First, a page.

This frustrating truth I was taught back then has been sinking into me for almost 30 years, and with each year, I understand the truth of it better. The Spirit is always pointing us to Christ. When we read Scripture “by the Spirit,” the Spirit will help us see Christ in that passage. When I struggle with my faith, the Spirit points me to Christ, because the strength of our faith isn’t in our effort, but in the object of our faith, who is Christ himself.
“This is he who came by water and blood—Jesus Christ; not by the water only but by the water and the blood. And the Spirit is the one who testifies because the Spirit is the truth. For there are three that testify: the Spirit and the water and the blood; and these three agree” (1 John 5:6-8).
The Spirit is the one who testifies because the Spirit is truth. But according to this passage, the Spirit isn’t the only one who can’t seem to stop pointing us to Christ. God gives us three witnesses that testify.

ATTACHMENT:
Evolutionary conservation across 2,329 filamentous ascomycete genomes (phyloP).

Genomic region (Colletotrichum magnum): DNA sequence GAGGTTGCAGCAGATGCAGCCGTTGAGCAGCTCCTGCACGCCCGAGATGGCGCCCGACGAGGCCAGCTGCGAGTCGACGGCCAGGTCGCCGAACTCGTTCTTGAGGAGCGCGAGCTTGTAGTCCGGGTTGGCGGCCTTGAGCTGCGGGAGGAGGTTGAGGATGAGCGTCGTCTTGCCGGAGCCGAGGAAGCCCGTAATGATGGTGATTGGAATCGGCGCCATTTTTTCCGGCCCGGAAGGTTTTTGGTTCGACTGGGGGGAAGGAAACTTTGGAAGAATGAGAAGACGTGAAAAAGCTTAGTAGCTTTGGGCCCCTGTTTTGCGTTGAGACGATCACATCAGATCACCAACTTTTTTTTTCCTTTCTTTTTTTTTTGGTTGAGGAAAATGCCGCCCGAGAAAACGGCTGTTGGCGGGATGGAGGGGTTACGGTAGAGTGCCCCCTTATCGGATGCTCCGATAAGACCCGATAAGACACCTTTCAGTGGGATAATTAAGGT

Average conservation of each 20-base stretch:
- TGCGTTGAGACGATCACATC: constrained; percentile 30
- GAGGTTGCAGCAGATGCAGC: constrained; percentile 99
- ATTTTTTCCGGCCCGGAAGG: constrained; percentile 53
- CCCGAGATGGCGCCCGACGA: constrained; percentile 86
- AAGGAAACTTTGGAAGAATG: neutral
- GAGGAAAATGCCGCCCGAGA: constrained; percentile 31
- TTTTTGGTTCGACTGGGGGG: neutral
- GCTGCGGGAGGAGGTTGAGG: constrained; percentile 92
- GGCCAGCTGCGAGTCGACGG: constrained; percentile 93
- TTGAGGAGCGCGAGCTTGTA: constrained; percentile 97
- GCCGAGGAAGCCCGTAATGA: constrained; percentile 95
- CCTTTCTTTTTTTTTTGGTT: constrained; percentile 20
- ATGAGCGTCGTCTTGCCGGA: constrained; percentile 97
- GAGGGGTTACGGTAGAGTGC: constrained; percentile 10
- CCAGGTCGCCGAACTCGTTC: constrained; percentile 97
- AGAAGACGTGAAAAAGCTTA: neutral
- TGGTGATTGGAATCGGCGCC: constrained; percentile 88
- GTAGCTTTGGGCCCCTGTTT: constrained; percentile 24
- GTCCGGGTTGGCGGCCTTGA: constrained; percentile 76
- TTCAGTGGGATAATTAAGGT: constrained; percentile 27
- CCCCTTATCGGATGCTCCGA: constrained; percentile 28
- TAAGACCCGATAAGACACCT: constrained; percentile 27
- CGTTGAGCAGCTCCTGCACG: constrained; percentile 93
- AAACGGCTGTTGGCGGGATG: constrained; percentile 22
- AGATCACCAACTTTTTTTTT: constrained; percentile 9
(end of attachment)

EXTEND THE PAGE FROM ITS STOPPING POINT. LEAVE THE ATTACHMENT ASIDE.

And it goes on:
The Gospel of John, chapter 1, speaks of John the Baptist, who came to testify about Christ. He was sent ahead to do this. Then to his horror, Jesus asked John to baptize him. Apparently, his testimony wasn’t simply shouting to make way for the Messiah while living in the desert. He was also meant to baptize Jesus. This water would be a witness–like evidence with memory.
“And John bore witness: I saw the Spirit descend from heaven like a dove, and it remained on him. I myself did not know him, but he who sent me to baptize with water said to me, ‘He on whom you see the Spirit descend and remain, this is he who baptizes with the Holy Spirit.’ And I have seen and have borne witness that this is the Son of God” (John 1:32-34).
Something as simple as water–a substance on earth that both gives and takes away life is the means by which God uses to save his people as they cross from death to life. In our baptism, we die to our sins and take on the perfection of Christ (Rom. 6:4-7).
In the moment of Jesus’ baptism, God is spoken of as Father, Son, and Holy Spirit, in an incredible picture of the Trinity. But Jesus’ baptism wasn’t done for the purpose of removing his sins – since Jesus had none – but instead sanctifies the waters of baptism for us.